Ariel Axelrod, LMHC

Guest Lecture on Internet Addictions at Boston College

Last week I gave a guest lecture at Boston College on the topic of internet addictions and other concepts best described as technology use disorders. It’s not every day I get to talk shop with graduate students preparing to launch their own careers in this field. My colleague and MaMHCA president emeritus John Ciervo, who has heard me hold forth quite a bit at board meetings on the limits of technology in clinical work and professional development, asked me share my perspective with the students in his Addictions in Mental Health Counseling course. 

Though it looks good on paper, the concept of internet gaming addiction as a diagnosis does not do justice to the impact of personal technology on psychopathology. For such a discussion to be useful, addiction could only serve as a point of embarkation rather than a major focus. 

As an aside, when I speak of personal technology, I am talking about portable technology that can be kept on hand: smartphones, tablets, e-readers, laptops, smart watches. Ubiquitous televisions or gaming setups play an important role, but my focus is on technology that is meant to go wherever you go.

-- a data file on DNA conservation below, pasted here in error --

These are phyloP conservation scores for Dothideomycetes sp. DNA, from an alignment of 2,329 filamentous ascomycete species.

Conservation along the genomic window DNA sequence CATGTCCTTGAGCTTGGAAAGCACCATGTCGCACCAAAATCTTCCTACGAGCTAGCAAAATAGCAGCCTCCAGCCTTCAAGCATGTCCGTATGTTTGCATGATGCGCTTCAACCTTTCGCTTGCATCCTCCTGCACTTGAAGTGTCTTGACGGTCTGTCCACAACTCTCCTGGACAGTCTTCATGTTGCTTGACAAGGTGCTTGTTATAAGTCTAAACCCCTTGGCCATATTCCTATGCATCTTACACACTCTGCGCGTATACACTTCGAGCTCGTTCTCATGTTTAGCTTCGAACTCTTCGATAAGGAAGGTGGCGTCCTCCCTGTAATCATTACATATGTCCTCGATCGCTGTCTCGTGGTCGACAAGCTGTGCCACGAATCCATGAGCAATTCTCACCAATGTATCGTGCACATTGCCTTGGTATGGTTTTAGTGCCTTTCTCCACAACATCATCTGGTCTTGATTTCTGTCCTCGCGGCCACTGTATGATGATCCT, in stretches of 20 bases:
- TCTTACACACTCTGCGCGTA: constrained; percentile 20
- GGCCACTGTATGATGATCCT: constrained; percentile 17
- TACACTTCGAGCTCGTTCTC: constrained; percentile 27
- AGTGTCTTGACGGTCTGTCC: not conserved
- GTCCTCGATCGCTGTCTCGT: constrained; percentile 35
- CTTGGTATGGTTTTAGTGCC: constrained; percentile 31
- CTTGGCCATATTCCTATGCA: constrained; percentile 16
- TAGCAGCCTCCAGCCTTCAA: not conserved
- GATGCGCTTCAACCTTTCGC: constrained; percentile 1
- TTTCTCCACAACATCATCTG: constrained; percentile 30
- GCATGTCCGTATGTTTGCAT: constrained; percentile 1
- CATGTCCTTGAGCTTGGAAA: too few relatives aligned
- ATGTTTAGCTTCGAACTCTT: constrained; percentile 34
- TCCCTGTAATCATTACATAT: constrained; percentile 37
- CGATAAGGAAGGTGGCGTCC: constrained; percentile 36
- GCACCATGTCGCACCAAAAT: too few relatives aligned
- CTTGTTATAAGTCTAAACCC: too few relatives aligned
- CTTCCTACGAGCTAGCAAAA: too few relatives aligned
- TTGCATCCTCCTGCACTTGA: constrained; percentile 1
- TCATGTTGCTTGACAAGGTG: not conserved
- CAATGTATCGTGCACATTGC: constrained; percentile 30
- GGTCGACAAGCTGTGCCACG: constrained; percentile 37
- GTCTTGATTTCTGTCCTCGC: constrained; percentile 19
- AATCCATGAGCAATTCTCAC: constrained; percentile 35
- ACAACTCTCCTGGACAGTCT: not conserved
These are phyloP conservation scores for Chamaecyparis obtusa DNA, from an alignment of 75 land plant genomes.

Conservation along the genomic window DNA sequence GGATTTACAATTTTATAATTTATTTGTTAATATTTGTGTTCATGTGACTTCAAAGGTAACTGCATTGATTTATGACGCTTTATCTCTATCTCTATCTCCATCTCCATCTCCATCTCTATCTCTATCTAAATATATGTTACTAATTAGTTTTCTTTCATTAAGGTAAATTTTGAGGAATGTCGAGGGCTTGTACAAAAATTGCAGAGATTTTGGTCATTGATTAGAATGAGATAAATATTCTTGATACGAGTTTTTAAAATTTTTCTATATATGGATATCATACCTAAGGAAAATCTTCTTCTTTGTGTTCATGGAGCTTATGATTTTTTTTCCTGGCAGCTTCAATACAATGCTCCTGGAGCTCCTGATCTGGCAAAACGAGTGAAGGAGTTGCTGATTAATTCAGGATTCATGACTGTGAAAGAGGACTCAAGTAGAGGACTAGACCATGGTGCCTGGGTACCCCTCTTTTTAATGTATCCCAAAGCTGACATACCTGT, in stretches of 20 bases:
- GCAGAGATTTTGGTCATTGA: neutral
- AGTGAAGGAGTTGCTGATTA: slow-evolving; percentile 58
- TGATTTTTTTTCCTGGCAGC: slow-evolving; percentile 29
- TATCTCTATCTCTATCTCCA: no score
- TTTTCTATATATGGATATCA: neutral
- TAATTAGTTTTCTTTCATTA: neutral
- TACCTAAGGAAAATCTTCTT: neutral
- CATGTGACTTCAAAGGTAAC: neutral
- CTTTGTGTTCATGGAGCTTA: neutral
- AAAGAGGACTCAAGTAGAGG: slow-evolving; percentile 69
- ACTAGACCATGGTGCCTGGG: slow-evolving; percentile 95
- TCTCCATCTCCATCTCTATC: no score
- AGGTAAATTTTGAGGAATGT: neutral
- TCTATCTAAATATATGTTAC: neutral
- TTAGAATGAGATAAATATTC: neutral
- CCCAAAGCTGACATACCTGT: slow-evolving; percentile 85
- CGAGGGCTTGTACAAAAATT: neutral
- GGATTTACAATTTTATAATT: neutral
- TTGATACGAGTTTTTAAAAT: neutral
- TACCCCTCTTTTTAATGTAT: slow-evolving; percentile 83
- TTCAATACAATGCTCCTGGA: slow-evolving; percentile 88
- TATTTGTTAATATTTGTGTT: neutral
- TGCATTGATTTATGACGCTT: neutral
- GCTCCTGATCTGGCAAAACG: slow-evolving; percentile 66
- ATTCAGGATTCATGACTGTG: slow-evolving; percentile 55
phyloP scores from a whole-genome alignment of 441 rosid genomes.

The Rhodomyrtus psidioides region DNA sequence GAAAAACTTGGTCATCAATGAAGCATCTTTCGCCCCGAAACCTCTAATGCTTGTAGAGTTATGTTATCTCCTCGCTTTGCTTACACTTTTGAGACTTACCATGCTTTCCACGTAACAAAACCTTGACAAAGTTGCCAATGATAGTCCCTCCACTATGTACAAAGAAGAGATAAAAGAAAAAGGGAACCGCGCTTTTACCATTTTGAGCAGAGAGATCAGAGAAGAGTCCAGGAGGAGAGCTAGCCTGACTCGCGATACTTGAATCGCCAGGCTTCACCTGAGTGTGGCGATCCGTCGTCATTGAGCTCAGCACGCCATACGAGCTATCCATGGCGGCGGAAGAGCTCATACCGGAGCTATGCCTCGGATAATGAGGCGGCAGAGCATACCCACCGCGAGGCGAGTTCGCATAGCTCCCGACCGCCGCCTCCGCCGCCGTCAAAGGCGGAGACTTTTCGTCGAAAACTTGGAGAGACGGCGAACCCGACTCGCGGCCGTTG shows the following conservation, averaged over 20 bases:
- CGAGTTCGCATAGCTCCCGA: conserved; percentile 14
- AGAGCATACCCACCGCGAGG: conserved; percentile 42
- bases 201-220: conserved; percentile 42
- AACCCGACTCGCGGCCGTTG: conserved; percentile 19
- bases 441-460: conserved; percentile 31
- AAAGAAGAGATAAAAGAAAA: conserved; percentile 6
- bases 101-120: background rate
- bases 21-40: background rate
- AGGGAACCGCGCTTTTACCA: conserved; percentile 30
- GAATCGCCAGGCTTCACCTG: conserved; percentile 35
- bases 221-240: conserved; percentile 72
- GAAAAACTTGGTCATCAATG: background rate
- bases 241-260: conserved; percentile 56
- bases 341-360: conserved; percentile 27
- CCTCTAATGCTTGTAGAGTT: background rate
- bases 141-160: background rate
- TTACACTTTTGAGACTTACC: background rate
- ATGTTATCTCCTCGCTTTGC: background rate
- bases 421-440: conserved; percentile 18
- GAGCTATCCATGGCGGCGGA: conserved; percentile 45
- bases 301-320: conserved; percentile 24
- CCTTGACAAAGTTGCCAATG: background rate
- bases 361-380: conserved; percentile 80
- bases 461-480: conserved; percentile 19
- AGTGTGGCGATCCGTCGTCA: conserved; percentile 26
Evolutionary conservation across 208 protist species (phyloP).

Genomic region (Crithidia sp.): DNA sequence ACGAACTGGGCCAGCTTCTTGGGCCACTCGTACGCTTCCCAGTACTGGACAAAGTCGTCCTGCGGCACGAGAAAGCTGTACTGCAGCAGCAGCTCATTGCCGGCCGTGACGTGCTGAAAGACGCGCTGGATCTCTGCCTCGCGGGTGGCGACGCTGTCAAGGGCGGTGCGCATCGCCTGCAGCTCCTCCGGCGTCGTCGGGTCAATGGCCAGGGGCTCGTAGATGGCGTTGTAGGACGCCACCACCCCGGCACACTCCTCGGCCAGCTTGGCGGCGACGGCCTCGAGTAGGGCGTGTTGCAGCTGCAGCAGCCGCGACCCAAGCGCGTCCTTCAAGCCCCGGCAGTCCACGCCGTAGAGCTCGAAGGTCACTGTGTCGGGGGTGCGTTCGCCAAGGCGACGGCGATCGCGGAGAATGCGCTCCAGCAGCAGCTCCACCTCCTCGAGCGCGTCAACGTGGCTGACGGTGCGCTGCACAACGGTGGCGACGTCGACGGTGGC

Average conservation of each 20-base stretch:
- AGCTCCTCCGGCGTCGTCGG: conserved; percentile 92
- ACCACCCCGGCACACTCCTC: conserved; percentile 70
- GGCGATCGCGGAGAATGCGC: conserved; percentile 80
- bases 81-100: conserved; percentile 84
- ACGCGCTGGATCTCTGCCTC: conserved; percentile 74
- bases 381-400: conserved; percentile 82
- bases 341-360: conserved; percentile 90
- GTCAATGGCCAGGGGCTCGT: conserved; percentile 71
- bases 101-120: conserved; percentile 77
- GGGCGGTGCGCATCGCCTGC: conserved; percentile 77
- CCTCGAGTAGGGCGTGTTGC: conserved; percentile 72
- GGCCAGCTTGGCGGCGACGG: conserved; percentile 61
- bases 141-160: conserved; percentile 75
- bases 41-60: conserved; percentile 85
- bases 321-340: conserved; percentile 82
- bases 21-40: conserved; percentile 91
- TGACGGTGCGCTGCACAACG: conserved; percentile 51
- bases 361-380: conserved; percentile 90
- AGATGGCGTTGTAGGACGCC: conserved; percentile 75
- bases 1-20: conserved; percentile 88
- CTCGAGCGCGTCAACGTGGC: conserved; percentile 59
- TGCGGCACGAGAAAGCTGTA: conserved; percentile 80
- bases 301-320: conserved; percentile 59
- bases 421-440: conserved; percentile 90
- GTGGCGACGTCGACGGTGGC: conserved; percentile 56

Most chatter about the attention economy focuses on how individuals engage with platforms and companies. There is less discussion of how physiological mechanisms and network effects combine to give the attention economy its teeth. The aggregate of these interactions with and over platforms creates a vicious feedback loop in which the macrocosm of society and the microcosm of individual experience influence one another to the detriment of both. 

I am fond of guiding principles to orient. Otherwise, we can end up just like the proverbial blind men feeling out different ends of an elephant. To that end, we considered philosophical and ethical approaches to technology adoption as a framework for decisionmaking. Even when people do not approach technology with a specific approach in mind, their assumptions and expectations about what technology can do and can signify indicate a certain framework, and all frameworks have their blind spots.

We also examined our own experiences: How does technology inform, interrupt, support, and sabotage our clinical work? When technology becomes a third point in a relationship triangle, or a mediating factor in an interaction, or someone has a conflict with a so-called inanimate object, how we can mindfully utilize such moments for the purpose of assessment and intervention? 

I find this topic both deeply interesting and stunningly under-researched, although that seems to have changed following the pandemic lockdowns. I hope to turn the research that underpinned this talk into a series of lectures for clinicians at all stages of their professional lifespan. More details to come.